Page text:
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Commentaires client les plus utiles sur Amazon.com (beta)
Although the advice of the authors was generally helpful, I sometimes questioned practicality of following the guidelines in day-to-day affairs. For example, the authors encouraged the readers to document and discuss each of the negotiations as part of constant learning process, often spending sixty to ninety minutes in follow up discussions. As a manager of a development team with frequent meetings, such analysis would put a significant damper on my productivity. However, I realize that the book is not intended to be followed as a "manual" and each person may have to make practical adjustments.
Overall, the book is a "must read" for everyone, not just frequent negotiators. In the book, I found a lot of advice on how to respect the emotions that govern the meeting in many different settings. Since I learn best from seeing complex concepts in action, the case study that concluded the book put a neat "bow" on a very enjoyable and valuable read.
This book breaks down the five core emothions of feeling appreciated, alone, imposition, put down, trivialized. It covers business negeotion, but perhaps even more important is negeotiating with teens (but not two year olds), the mentally ill (ex-wives included), the drunk in a bar.
The techniques described here are given examples in buying a small item, presenting a case to the Supreme Court, to discussing border disagreements between a couple of nations. In short, we all negeotiate all the time, it works best when both parties feel that they got the best of the deal.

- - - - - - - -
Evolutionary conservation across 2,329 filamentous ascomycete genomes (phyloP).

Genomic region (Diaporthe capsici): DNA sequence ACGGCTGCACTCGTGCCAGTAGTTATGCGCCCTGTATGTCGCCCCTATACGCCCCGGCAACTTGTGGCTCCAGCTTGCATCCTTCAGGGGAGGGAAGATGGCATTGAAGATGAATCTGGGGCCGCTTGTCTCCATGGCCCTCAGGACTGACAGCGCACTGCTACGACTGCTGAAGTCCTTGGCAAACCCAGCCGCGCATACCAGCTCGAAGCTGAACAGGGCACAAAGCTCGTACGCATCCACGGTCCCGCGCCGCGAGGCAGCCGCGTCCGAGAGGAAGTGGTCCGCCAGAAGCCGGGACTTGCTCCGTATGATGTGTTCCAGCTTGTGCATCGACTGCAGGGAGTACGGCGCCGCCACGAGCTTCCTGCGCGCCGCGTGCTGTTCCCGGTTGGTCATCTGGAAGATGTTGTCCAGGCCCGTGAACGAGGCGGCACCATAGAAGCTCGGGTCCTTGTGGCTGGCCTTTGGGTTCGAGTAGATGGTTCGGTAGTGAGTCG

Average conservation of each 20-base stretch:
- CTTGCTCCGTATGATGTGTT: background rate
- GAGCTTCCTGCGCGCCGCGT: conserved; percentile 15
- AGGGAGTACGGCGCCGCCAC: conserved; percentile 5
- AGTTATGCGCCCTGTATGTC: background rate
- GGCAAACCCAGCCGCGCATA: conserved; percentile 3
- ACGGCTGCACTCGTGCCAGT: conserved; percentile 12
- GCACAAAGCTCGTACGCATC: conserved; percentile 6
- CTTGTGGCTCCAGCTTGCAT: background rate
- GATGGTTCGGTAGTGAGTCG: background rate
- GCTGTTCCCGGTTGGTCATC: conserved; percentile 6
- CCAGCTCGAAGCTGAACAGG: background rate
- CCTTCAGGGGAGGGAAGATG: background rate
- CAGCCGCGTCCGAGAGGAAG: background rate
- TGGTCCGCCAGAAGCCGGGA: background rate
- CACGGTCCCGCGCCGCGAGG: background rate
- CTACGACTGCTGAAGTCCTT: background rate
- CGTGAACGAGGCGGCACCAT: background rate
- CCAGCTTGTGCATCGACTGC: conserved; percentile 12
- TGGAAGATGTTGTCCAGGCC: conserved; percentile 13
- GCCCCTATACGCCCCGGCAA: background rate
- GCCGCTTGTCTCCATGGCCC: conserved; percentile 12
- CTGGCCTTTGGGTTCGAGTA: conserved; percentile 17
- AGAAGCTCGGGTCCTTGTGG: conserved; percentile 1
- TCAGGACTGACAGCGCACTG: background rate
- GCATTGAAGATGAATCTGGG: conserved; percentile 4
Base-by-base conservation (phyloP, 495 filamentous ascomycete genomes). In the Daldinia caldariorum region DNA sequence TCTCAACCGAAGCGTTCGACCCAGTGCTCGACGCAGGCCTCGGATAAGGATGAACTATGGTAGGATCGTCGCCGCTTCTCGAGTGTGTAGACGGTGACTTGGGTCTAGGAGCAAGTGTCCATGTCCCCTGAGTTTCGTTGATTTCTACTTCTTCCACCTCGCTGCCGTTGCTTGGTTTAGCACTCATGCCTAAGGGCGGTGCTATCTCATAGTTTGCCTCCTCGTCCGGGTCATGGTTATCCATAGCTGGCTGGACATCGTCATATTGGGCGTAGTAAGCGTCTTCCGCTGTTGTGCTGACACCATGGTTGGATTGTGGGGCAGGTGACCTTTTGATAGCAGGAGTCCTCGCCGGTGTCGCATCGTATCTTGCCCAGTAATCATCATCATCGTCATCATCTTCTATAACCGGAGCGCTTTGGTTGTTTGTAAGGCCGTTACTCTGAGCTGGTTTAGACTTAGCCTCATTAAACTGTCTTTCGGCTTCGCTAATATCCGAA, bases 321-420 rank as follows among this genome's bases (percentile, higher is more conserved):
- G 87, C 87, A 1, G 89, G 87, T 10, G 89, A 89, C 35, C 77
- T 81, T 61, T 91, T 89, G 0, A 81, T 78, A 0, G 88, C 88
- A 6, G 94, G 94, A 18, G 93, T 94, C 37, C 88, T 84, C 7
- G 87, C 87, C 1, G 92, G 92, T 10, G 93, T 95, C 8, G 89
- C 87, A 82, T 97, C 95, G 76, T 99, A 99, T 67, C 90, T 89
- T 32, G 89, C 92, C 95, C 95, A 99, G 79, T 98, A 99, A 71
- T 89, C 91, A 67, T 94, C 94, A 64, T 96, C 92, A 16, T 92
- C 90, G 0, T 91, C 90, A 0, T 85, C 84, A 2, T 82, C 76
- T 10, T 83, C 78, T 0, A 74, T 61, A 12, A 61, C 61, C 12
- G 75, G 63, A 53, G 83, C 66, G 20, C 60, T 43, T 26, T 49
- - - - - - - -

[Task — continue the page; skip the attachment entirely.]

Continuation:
Fans of Getting to Yes have probably run into attorneys and negotiators who didn't want to play ball. These people may have been hostile, manipulative and short-sighted. But it's hard to reason with these parties using the Getting to Yes principles if you do not have your own emotions under control.
Beyond Reason is a much needed and valuable resource for dealing with the emotional context for negotiations.
The process for taking the initiative (express appreciation, build affiliation, respect autonomy, acknowledge status, and choose a fulfilling role) is constructive, common sense methods that anyone will feel comfortable doing. As helpful as that process is, I found the most useful advice coming in chapters 8-10 which describe how to be ready for strong emotions, being prepared for negotiations and the case history of the border dispute resolution between Ecuador and Peru.
The examples in the book are well chosen to illustrate the principles and breathe life into those concepts. Roger Fisher and Daniel Shapiro have a light touch that defuses your apprehension as you address this subject.
I also recommend that you read Crucial Conversations, a good complementary book on how to address strong emotions in others and yourself when they arise unexpectedly and unpleasantly.
For me, the most interesting part of the book is were the authors explain five core concerns -- appreciation, affiliation, autonomy, status and role -- and their effect on decision making. They provide sensible advice on how to use these concerns as levers to keep negotiations constructive. Here is a quote from the book giving you an example: "Perhaps the most powerful way to soothe someone's emotions is to appreciate their concerns. There are three elements in appreciating someone. You want to UNDERSTAND the other's point of view; FIND MERIT in what they are thinking, feeling, or doing; and COMMUNICATE the merit you see." I think that is a terrific way to put it!
The content of this book is one thing that makes it worthwhile. Another reason why I like it is that it is exceptionally well-structured. I like it when authors do their very best to make it as easy as possible for readers to understand their core messages. Fisher and Shapiro succeed very well in this.